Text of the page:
WOOD WAR - Herald: "'BRAVE' SON TURNS IN DEALER DAD," "SHAQ IS BACK" - Globe: "Trump denounces inquiry as witch hunt," "A bump for Walsh on city's mean streets," "TO BEACH OR NOT TO BEACH," "Lawmakers from Mass. impatient with chaos in D.C.," "Ailes turned news with a view into TV gold."
THE LOCAL ANGLE -
- "Minority residents in Lowell file federal suit alleging unfair elections," by Michael Levenson, Boston Globe: "The lack of minority representation is not a fluke, according to a federal voting rights lawsuit filed against the city Thursday. ... Rather, the lawsuit argues, it is the direct result of Lowell's system of electing every member of the City Council and School Committee through at-large, or citywide, elections, instead of district elections that represent various parts of the city. The lawsuit points out that under a winner-take-all-system, 51 percent of the electorate can control every seat and win every election."
- "Franklin group: 'Hate has no home here,'" by Christian Yapor, MetroWest Daily News: "Chanting "Immigrants are welcome here, say it loud and say it clear," and holding up signs that read 'Hate has no home here,' about 20 protesters gathered in front of the Veterans of Foreign Wars building to support immigrant communities. The demonstration was initially planned to protest a discussion on immigration hosted by director of policy studies for the Center for Immigration Studies (CIS) Jessica Vaughan that would have taken place in the building Thursday night. However, the event, sponsored by the Franklin Republican Town Committee, was cancelled during the afternoon after Larry Bederian, commander of the VFW Post 3402, refused to host political events under the VFW's roof."
PLEASE CLAP - "Jeb Bush's return," by Jim O'Sullivan, Boston Globe: "Jeb! is back. Sort of. ... Former Florida governor and 2016 presidential hopeful Jeb Bush will speak at Boston College on June 8 to an annual finance conference."
- "Offshore wind energy gears up to hook up," by Mary Ann Bragg, Cape Cod Times: "As three offshore wind energy developers move closer to preparing construction plans for areas south of Martha's Vineyard and Nantucket, each will spend time this summer exploring where to install transmission cables to connect their turbines to the grid. 'We started mobilization last week,' Bay State Wind permitting project manager Pernille Hermansen said Tuesday at a regional stakeholder task force meeting in Falmouth. 'That was one vessel, and we just mobilized another vessel yesterday.'"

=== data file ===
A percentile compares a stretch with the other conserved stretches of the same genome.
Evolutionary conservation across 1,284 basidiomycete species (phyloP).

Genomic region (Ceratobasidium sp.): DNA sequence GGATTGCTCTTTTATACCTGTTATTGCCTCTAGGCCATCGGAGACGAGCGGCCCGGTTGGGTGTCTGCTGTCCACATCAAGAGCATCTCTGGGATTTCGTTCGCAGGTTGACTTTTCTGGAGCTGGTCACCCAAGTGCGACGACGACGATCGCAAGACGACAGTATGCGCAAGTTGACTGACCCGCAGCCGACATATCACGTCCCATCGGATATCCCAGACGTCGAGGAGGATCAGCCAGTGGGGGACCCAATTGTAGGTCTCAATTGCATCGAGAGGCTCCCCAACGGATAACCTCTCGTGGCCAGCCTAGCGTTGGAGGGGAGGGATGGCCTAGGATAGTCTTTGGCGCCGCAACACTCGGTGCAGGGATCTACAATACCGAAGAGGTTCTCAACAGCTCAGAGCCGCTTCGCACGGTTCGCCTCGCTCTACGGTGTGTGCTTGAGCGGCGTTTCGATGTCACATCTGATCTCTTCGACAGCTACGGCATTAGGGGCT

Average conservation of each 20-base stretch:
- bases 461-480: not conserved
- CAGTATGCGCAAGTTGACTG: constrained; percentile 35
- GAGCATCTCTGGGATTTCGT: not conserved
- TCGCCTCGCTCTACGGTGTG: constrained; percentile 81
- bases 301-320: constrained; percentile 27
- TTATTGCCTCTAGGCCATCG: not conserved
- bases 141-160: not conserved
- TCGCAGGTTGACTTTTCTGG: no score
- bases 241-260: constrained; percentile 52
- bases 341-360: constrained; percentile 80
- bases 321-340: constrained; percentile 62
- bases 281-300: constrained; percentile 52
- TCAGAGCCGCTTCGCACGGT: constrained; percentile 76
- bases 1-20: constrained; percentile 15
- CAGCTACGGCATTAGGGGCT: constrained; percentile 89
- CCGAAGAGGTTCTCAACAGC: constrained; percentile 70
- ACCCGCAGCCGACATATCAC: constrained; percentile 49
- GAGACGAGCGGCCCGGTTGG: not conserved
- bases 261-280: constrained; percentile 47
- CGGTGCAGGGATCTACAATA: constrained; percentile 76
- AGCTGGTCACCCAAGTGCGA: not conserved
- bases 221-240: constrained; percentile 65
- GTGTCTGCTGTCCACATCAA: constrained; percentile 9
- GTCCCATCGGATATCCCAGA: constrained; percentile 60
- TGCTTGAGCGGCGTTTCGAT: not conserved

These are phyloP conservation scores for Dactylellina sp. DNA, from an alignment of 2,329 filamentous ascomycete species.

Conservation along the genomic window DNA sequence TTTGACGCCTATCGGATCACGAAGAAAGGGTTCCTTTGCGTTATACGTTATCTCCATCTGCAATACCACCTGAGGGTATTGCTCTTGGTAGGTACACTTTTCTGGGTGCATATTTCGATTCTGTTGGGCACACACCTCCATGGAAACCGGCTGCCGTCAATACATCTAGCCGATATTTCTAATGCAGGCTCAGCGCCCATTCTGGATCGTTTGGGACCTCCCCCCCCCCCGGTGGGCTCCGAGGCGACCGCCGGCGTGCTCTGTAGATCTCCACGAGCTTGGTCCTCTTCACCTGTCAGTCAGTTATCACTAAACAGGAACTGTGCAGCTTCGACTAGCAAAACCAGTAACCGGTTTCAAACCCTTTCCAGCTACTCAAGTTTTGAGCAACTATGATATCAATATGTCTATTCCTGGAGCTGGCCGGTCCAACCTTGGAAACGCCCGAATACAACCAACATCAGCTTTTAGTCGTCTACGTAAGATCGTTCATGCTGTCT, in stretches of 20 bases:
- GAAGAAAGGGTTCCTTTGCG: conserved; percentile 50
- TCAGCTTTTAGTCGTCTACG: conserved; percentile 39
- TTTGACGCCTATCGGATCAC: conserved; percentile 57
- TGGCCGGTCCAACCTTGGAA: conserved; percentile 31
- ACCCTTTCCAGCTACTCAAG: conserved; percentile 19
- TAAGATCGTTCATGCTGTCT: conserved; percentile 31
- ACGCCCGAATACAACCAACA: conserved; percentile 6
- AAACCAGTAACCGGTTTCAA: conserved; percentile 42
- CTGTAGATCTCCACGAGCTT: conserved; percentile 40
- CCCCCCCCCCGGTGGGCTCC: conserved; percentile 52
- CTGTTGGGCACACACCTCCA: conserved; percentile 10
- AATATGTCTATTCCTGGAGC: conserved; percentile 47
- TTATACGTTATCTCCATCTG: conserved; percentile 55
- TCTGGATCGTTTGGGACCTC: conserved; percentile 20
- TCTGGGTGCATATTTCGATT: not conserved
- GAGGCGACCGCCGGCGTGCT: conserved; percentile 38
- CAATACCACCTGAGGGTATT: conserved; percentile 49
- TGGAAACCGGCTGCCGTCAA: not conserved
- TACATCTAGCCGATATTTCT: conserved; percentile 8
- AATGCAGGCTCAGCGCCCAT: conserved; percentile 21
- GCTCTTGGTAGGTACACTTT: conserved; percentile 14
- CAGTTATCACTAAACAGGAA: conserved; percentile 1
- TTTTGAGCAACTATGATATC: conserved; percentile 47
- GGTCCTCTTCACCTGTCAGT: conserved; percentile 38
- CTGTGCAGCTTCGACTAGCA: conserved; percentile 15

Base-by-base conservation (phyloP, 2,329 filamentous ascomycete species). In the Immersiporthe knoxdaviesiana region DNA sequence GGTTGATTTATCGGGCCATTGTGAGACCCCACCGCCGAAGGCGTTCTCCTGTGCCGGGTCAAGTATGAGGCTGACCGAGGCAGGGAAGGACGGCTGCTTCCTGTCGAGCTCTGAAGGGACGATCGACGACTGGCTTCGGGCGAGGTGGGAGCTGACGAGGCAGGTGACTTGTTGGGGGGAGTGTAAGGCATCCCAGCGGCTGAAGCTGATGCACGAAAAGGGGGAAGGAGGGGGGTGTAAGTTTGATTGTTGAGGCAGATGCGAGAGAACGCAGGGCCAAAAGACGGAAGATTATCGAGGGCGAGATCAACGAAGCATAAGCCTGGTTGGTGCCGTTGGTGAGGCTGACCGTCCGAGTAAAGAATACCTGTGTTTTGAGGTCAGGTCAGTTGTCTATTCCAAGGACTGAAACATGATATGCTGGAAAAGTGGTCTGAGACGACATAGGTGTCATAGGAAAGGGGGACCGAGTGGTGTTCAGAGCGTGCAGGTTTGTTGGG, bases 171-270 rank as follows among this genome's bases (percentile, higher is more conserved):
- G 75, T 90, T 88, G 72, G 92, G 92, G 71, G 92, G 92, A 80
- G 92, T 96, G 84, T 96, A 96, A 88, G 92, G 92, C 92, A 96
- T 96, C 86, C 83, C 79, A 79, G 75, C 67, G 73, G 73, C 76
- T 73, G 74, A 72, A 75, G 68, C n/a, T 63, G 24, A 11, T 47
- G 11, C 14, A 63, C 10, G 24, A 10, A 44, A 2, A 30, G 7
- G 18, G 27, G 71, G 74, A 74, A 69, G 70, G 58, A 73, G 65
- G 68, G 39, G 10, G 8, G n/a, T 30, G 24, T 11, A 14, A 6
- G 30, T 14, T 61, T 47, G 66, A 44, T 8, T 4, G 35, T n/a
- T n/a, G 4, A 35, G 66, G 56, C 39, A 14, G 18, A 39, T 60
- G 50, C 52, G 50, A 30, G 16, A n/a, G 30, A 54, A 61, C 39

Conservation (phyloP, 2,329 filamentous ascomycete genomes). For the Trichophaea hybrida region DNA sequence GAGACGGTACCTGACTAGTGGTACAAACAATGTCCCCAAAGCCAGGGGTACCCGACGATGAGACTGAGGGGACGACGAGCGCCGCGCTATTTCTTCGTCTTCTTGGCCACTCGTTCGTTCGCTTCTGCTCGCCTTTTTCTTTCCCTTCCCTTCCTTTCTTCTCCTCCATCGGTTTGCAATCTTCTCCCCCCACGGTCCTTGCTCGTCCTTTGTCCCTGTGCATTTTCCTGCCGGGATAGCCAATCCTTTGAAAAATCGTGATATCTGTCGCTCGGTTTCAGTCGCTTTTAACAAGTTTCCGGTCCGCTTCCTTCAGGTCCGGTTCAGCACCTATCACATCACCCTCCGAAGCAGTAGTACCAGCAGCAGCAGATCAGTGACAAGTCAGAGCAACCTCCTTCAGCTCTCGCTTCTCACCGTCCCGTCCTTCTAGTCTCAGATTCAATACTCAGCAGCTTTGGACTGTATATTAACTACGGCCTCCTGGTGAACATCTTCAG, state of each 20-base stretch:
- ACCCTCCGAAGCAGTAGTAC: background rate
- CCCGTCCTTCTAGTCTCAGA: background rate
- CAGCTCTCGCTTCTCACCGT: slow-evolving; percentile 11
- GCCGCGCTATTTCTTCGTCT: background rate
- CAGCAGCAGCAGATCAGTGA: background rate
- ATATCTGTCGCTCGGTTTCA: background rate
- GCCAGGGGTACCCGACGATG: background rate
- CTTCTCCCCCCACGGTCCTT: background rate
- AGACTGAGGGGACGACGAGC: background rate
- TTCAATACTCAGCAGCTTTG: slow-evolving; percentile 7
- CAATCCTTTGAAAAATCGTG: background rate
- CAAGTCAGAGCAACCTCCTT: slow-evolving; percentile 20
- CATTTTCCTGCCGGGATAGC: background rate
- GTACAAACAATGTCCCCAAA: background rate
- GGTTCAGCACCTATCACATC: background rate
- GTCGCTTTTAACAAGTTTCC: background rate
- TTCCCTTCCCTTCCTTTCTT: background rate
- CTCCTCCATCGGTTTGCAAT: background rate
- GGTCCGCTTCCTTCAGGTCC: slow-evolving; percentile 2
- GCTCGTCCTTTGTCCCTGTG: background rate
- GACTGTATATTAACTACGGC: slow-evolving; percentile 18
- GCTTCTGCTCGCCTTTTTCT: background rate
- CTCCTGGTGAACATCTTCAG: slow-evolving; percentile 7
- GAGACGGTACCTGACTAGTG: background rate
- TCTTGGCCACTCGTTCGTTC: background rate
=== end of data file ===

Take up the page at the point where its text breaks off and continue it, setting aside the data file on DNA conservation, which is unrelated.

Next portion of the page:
CHANGING CITY - "Southie home tied to 'Whitey' Bulger on the market," by Laurel J. Sweet, Boston Herald: "A South Boston residence steeped in mob nostalgia is up for sale, in a pricey symbol of the neighborhood's ongoing evolution. ... Assessed by the city at $57,900 in 1985, 36 Thomas Park, a deeded three-family Victorian with roof deck overlooking the city and historic Dorchester Heights, is on the market for $1.4 million."
WHEN PROTEST IS STILL THE NEW BRUNCH - Education advocates including the Massachusetts Teachers Association and the Boston Teachers Union will rally on the Boston Common on Saturday at 2 p.m. "to defend public education," according to the Massachusetts Education Justice Alliance. "Participants will call for full funding for public education, pre-K through college, debt-free public higher education, less testing and more learning, and equitable access to quality education for all students."
HAPPY BIRTHDAY - to NBC Boston political reporter Alison King, State House News scribe Katie Lannan, Eagle-Tribune beat reporter Kiera Kathleen Blessing, Emerge Massachusetts' Haley McFarland.
HAPPY BIRTHWEEKEND - to Rep. Chris Walsh of Framingham, Dorchester's own Erin Murphy, Government Relations Group owner Joseph Giannino, Joe Schatz (father of POLITICO States Editor Joe Schatz) out in Acton, and POLITICO's Rebecca Morin who all celebrate Saturday and to Sunday birthday-er Harvard T.H. Chan School of Public Health's John E. McDonough.
DID THE HOME TEAM WIN? No! - The Red Sox fell to the Oakland Athletics 3-8.